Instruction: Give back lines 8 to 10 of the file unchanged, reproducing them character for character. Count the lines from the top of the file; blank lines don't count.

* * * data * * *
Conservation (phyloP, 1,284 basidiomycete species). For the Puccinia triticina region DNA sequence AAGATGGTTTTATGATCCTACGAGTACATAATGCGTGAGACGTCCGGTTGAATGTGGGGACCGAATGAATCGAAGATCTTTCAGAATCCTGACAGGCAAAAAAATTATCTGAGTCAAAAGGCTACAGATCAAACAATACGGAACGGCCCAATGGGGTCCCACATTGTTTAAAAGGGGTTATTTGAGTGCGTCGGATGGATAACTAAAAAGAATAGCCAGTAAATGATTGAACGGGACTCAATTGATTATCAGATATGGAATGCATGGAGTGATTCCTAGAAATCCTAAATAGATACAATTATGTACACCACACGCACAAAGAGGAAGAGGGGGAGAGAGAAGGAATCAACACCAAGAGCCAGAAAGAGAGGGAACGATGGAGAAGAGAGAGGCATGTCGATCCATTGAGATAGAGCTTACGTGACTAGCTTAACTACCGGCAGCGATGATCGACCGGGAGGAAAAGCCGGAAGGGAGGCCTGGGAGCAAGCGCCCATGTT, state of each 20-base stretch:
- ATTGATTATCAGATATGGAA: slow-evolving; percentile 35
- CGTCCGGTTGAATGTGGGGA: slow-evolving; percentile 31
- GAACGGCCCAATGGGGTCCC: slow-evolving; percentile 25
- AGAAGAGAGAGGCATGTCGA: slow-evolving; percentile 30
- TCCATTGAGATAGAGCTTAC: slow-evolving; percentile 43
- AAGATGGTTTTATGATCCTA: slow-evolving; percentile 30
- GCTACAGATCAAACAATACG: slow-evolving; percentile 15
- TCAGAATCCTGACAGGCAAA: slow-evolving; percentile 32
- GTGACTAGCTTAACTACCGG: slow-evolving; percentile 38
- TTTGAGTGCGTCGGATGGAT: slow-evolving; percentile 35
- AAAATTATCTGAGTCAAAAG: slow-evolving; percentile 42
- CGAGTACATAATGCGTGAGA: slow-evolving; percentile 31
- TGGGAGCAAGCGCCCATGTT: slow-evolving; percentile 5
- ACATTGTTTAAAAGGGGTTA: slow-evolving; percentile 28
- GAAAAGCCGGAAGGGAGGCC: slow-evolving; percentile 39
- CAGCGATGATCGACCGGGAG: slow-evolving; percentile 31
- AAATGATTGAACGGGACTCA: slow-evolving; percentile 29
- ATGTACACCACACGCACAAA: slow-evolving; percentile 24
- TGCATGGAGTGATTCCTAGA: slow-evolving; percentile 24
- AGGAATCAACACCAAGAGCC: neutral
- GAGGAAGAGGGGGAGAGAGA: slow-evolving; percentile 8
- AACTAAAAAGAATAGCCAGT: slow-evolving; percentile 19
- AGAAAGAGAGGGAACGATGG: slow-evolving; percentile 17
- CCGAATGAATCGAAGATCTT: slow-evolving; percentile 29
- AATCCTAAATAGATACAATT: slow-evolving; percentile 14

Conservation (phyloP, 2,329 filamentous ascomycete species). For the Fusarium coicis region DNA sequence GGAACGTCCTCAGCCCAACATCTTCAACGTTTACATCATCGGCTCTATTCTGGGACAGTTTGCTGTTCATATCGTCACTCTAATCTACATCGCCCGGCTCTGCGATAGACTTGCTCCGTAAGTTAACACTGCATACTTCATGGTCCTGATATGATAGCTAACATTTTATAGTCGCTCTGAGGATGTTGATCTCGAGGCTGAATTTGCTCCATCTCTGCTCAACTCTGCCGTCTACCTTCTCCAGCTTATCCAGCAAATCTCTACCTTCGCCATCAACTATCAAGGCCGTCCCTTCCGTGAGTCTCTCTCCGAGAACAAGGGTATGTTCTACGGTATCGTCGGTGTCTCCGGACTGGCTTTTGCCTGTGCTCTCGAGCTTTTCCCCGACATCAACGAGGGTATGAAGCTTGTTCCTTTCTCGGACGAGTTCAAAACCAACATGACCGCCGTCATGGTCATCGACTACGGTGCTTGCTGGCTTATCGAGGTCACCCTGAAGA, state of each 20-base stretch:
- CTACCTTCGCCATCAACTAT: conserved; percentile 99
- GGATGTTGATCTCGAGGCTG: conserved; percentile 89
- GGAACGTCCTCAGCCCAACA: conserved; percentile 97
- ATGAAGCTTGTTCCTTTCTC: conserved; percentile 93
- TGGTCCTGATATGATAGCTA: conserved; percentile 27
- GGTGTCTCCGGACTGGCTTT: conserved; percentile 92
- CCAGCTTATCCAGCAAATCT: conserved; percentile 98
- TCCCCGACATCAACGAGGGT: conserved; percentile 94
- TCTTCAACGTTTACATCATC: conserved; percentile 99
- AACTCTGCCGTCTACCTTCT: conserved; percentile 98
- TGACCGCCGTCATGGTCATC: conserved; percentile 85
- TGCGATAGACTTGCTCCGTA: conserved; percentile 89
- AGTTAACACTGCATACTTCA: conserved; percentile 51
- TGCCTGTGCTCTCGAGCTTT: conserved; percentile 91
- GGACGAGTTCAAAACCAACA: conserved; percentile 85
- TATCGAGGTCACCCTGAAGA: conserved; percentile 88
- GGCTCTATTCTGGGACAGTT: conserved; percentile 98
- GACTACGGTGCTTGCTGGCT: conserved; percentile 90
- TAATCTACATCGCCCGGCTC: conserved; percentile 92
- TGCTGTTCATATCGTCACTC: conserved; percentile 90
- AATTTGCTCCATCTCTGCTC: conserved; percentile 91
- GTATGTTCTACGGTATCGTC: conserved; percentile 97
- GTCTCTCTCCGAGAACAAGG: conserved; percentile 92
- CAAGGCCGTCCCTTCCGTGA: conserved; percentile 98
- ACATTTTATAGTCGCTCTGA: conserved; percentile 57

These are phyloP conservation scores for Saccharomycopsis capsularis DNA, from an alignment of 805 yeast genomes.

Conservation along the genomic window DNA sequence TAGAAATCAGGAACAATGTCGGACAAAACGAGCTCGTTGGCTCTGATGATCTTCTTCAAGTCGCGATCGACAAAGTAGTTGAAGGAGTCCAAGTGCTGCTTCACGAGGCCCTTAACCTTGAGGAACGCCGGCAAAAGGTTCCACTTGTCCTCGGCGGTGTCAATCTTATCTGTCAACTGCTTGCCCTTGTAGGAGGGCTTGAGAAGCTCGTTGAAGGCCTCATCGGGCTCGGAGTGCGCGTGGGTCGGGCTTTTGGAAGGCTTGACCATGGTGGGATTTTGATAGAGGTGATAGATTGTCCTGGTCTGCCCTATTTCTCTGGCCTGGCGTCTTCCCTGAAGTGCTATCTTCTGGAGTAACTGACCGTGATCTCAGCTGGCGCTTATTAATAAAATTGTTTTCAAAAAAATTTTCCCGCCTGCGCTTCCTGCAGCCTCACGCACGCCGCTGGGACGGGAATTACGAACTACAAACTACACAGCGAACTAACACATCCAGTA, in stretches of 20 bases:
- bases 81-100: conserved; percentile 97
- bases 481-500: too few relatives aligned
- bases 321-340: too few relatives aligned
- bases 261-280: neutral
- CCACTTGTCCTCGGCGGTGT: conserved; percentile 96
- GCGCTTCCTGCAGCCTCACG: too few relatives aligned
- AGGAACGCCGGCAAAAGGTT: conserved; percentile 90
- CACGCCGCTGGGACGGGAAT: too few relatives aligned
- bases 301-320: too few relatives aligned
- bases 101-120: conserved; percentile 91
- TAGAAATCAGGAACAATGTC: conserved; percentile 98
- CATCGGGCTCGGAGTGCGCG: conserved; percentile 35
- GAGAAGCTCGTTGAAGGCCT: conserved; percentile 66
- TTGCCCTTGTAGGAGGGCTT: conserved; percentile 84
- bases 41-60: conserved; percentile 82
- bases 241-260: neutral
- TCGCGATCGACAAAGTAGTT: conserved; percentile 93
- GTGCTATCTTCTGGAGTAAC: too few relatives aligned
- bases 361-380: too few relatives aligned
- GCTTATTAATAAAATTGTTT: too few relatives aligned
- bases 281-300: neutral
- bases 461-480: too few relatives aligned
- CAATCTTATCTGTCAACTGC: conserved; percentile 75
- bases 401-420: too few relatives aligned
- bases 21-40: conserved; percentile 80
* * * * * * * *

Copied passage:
- GCTACAGATCAAACAATACG: slow-evolving; percentile 15
- TCAGAATCCTGACAGGCAAA: slow-evolving; percentile 32
- GTGACTAGCTTAACTACCGG: slow-evolving; percentile 38